From the March-April 2022 issue of News & Letters
You might think teachers have had enough to contend with, switching between virtual and in-person teaching, dealing with face masks and reaching the minds of students miles across town. (See “Teachers fight for health” Jan,-Feb. 2022 N&L.) But now 17 state legislatures are pushing bills requiring schools to post online every piece of instructional material that will be used for the school year: books, articles, handouts and videos. Republican Congressional representatives also promise to pass “transparency legislation” as part of a “parents’ bill of rights,” a concept that inspired Virginia voters to elect a Republican governor in 2020 in a blue state.
Christopher Rufo, who has helped lead the attack on critical race theory, wrote on Twitter: “The strategy here is to use a non-threatening, liberal value—‘transparency.’” He sees these bills as a tool for rooting critical race theory out of schools (“New transparency bills would force teachers to post instructional materials,” by Laura Meckler, March 2, 2022, Washington Post).
Transparency legislation and “a parents’ bill of rights” have nothing to do with students’ education and are all about right-wing scare tactics to win votes. Micro-management of classroom content damages student learning by destroying teachers’ freedom to learn their students’ needs and teach effectively throughout the school year. Proponents, who have screamed for schools to be open, COVID or not, only want them to warehouse young people to alleviate the adult labor shortage.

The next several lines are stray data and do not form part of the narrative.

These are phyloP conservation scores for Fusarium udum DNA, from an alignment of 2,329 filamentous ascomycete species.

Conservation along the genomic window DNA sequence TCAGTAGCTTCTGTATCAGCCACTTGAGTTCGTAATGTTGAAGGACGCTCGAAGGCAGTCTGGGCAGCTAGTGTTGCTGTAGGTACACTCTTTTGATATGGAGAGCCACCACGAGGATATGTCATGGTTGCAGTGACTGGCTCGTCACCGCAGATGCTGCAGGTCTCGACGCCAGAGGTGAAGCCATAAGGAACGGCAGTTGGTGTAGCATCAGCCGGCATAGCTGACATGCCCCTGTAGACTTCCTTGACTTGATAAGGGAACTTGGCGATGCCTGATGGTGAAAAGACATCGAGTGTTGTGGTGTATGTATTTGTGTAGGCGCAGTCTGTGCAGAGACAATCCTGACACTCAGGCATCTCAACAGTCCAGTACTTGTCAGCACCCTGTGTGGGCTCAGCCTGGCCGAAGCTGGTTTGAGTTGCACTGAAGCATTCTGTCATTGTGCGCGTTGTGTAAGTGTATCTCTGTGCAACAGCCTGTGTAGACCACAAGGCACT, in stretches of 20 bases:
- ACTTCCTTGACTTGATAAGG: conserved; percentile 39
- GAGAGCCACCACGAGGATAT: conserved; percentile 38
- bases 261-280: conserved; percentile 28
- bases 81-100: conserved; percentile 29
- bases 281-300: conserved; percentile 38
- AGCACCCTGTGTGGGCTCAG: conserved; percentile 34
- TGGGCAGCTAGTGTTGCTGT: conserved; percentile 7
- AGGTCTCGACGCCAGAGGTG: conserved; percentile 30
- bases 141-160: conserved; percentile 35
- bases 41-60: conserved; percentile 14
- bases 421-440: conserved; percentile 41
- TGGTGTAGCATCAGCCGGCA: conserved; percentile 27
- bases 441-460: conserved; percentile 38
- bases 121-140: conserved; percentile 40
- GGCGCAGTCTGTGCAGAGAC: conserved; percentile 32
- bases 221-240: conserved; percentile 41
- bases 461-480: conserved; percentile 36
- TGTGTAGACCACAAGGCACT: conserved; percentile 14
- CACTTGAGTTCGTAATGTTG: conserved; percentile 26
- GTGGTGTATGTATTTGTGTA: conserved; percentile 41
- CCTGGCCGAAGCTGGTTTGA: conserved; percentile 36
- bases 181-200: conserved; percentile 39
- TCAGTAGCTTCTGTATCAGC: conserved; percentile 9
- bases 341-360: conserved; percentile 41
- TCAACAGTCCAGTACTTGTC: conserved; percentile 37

The U.S. doesn’t have a monopoly on ignoramuses: Zimbabwe’s government tried to suspend for three months 135,000 teachers striking for better pay, while demanding schools remain open and declaring “backyard” teacher-run schools illegal. Zimbabwe’s High Court has voided the suspension. Teacher’s wages are now about $100 a month. The teachers want the $540 a month they were getting in 2018. Last week the teachers rejected the government’s offer of a 20% pay raise along with some incentives.
Meanwhile, illegal “home schools” defy lockdown in townships. Priced out of online access, poor children turn to backyard teachers as COVID closes state classrooms.
“Trying to conduct online lessons does not work,” says Moud Maenzanise, a teacher who has transformed her veranda into a teaching area for five students. “At times, a teacher needs physical contact with a student because [otherwise] you will be producing a half-baked student.
“There is a need to assess the physiological capacity of the student…. We need to build the whole person, but we cannot do that online. Online lessons are for the affluent north, but here in the ghetto parents cannot afford that.”
—Susan Van Gelder